In his The Jazz Book Joachim Berendt said that collectives have been a general trend in European jazz. However, the first truly democratic group was the Bristol Musicians Collective formed in 1974, followed by co-operatives in London in 1975 and Southampton in 1978. Prior to this in the 60s there were small groups at the heart of large groups. There was SME (Spontaneous Music Ensemble) formed by John Stevens, Trevor Watts, Paul Rutherford: later came the Incus record label; AMM had Eddie Prevost and Lou Gare at the core; The Music Improvisation Company (MIC); the Instant Composers Pool (ICP) and Willhelm Breuker Kollectief in Holland, and Schlippenbach and Brotzmann of Free Music (FMR) in Germany. And there have been leaders. In 1976 Derek Bailey formed Company where he brought ingredients together rather than shaped the outcomes; he said: ‘all attitudes towards free playing were included but it was enough that they appeared alongside one another, they did not have to reconciled’. Mike Westbrook, who preceded Bailey in this respect, said in his private notes - Overture to a Jazz Life - that it was his early life experiences that gave him a ‘contempt for authority’ and made him ‘a socialist for life’.

So, it would seem a collective or co-operative is a creative response as a cluster concept. Rather than be rigidly defined in advance they compare by way of family-resemblance(s). As location and context is key, I am watching keenly how Blow the Fuse and Message From ... evolve.
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Although the Alison Rayner Quintet is from Blow the Fuse they wore no shroud of administrative/logistical worries. As a true ‘band’ they provided a welcome antidote to the prevalent phenomenon of local-trio-plus-nomadic-guest-star (altoists Peter King and Greg Abate have both spoken of the more-workmanlike-than-creative scenarios that have resulted from this). They had the unselfconscious looseness and confidence that can emanate only from their being over the crest and on the other side of the ‘well-rehearsed’ hill. Clearly the band members delighted in being in each others company and let us in by inviting us, the (genuinely) packed house, to reciprocate their warmth and spirit of generosity. ARC made the audience feel they were in a club rather than a concert. I was drawn back continually to a comparison with the 1980s Morrissey-Mullen band at the Half Moon in Putney - where 90% of the audience was on the guest list and any single Monday night session was better than any Saturday night party I have ever been to. So, I need a summary for this gig that encapsulates the atmosphere - exuberant, effusive, smile-forming - as much as it does the music; and it is this: ARQ advanced a socialist utopian value that communal happiness emerges from the simplicity of a catchy tune and a stonking groove well communicated.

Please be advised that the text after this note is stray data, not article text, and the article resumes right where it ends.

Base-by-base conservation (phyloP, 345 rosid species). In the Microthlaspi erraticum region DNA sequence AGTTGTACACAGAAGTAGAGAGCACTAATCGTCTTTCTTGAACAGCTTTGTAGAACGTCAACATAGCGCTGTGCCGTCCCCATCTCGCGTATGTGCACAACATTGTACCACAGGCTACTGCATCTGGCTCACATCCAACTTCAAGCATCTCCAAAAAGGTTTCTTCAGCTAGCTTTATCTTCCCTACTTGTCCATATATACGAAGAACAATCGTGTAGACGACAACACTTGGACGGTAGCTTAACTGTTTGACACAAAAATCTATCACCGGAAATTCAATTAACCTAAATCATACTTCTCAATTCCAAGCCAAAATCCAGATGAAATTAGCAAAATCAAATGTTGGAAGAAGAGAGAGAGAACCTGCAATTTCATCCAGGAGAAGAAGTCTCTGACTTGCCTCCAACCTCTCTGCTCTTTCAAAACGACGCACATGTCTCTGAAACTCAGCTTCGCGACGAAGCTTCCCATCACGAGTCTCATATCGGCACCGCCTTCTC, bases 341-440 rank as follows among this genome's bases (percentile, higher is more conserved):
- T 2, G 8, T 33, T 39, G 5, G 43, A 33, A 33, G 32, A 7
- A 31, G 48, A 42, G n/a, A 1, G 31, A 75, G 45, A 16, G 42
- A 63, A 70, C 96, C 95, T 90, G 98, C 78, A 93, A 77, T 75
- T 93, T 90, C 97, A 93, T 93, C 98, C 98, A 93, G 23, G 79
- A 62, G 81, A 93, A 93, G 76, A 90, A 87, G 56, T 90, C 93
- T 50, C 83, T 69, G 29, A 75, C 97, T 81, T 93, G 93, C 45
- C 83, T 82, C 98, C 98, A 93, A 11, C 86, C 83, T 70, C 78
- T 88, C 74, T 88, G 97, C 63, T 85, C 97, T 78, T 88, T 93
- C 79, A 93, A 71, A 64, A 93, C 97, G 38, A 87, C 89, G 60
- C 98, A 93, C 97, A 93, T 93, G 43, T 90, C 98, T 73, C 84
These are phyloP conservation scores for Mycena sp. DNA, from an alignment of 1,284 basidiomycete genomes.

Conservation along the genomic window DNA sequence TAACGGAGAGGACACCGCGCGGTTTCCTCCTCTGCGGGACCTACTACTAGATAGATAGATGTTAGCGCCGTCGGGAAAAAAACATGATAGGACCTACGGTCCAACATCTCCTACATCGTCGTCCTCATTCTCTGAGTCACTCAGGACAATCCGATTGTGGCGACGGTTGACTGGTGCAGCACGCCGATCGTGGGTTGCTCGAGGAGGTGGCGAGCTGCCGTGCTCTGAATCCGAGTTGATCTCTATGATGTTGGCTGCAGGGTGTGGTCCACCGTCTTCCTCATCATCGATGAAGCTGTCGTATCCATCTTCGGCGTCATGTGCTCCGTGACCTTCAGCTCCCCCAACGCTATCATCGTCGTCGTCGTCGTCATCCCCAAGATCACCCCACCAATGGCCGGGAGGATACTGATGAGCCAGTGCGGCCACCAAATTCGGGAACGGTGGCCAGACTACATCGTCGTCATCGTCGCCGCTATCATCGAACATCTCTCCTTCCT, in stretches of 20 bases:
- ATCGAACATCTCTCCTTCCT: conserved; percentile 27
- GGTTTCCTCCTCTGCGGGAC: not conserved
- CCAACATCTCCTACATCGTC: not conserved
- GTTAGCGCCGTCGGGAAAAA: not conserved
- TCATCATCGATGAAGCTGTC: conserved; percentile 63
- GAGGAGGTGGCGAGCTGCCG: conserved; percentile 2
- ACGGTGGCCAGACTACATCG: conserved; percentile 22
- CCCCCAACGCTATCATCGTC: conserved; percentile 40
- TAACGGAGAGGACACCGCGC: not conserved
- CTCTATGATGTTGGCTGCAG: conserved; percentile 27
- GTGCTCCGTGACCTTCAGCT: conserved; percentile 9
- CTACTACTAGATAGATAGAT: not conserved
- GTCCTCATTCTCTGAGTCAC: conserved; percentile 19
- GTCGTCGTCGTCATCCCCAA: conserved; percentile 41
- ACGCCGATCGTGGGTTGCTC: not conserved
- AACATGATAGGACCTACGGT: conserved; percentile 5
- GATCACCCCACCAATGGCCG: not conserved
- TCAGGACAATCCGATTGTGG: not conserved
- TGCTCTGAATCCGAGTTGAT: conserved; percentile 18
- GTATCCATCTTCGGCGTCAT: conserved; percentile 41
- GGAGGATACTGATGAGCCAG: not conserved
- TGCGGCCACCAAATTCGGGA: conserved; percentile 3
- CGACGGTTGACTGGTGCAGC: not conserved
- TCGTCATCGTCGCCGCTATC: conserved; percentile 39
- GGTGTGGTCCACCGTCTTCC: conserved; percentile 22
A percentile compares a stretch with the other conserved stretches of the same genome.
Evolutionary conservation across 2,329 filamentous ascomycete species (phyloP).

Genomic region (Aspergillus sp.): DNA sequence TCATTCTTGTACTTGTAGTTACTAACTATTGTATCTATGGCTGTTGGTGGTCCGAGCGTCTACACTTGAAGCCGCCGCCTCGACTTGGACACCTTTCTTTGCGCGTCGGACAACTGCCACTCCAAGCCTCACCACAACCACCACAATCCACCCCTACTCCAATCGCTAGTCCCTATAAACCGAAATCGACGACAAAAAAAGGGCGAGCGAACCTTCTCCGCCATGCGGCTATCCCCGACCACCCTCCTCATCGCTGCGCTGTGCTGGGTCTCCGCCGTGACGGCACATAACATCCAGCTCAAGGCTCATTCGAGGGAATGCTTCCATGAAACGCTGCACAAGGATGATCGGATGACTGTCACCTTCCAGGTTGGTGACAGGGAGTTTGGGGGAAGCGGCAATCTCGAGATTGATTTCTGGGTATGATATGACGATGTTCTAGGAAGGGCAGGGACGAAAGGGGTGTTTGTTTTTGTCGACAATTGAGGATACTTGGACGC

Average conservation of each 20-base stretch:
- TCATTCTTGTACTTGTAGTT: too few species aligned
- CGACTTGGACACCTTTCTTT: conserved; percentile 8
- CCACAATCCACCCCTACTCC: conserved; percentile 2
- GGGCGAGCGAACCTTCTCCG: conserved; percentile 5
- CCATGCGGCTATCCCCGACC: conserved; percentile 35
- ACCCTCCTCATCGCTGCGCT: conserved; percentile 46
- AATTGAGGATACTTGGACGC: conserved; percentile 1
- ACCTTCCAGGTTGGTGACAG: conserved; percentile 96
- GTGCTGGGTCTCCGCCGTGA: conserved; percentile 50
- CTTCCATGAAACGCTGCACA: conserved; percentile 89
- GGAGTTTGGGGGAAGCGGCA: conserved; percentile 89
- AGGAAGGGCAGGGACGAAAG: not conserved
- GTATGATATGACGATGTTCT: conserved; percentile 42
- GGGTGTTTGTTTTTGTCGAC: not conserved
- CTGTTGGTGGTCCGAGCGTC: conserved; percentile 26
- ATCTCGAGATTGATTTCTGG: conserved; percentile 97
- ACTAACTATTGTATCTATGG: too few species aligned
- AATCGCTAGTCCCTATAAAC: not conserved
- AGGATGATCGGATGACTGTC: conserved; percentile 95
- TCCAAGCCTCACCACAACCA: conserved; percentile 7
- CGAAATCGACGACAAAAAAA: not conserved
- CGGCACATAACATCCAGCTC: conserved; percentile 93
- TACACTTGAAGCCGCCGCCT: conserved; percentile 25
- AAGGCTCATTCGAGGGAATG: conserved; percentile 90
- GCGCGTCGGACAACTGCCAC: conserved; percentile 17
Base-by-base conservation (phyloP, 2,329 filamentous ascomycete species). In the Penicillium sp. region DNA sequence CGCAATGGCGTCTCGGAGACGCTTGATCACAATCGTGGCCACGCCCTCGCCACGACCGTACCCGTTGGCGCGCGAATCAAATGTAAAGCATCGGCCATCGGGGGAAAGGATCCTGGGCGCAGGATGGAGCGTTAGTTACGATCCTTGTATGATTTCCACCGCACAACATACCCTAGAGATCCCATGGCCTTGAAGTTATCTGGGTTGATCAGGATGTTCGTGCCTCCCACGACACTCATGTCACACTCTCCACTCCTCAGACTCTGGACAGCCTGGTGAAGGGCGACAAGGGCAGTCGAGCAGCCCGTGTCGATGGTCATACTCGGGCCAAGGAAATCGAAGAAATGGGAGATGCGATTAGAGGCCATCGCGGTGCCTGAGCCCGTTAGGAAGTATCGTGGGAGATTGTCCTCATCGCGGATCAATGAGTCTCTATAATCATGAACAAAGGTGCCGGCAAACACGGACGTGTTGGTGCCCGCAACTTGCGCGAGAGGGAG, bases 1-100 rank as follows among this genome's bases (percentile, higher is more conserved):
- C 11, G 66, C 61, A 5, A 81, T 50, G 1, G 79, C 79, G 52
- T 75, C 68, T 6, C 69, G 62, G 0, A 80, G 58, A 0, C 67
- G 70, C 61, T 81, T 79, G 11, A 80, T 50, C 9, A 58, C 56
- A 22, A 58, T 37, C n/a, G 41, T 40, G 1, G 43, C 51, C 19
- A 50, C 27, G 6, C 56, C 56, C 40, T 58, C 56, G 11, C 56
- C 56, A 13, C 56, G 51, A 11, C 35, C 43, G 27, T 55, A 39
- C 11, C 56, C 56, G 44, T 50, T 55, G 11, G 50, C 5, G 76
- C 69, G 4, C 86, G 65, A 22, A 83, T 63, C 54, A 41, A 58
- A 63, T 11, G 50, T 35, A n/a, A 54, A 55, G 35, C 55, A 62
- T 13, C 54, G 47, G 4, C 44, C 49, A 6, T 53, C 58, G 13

Unlike the blues clubs of Chicago this was achieved in a post-modern way, which was to magpie from the history of music with no regard for stylistic boundaries. The Beatles were in there. I thought ‘Abdullah Ibrahim’ and ‘Dudu Pukwana’s brand of Xhosa township music’ during Alison’s ‘Elegy for Art’. Swing and bebop were present in her ‘Queer Bird’, based on ‘I Got Rhythm’: complete with tritone substitutions and first inversion chord VI and band quotations from Charlie Parker’s harmonically identical ‘Anthropology’ (Ricker lists 17 tunes based on this chord sequence, Aebersold 61). Sure, not all the audience was in on all the jokes all of the time, but we could all laugh along infectiously because we trusted their promoting our welfare: nothing was being done to us at our expense.

We have come full-circle. Equilibrium points like ARQ, created by dynamic collectives like Blow the Fuse, are valuable in times of artistic stress. As microcosms of society they reflect change. Mike Westbrook put it: ‘One’s experience as a musician confirms it. I think jazz is socialist music; it has to be - because of its very nature, its origins, the whole image of society which is contained in the activity of playing jazz’. He really understands ‘origins’ as Lomax said of Morton:
For Jelly Roll, jazz was not just music. It was Creole New Orleans; it was home and family; it was security and acceptance. What Jelly Roll did was to absorb the complex currents of the music and his hometown and, very early, set about ripening them into a system of music. His compositions were inventions [...] reflections of what a whole musical community had to say.

Morton portrayed street, bar, and neighbourhood scenes, customs and celebrations: he depicted the whole rich background. Hobsbawm has characterised this type of approach as creating: ‘not individual works of art, ideally to be contemplated in isolation, but the framework of human daily life’; Chambers said: ‘contemporary art slides into the art of contemporary life’. As usual I give the last word to someone better qualified to have the last word. The social function of jazz as a unifying force - as presented by ARQ - was described by clarinetist/saxophonist Sidney Bechet’s brother:
... after they heard it so long, they begun to creep right close to it and enjoy it. That’s why I think this jazz music helps to get misunderstandings straightened out. You creep in close to hear the music and, automatically, you creep close to the other people.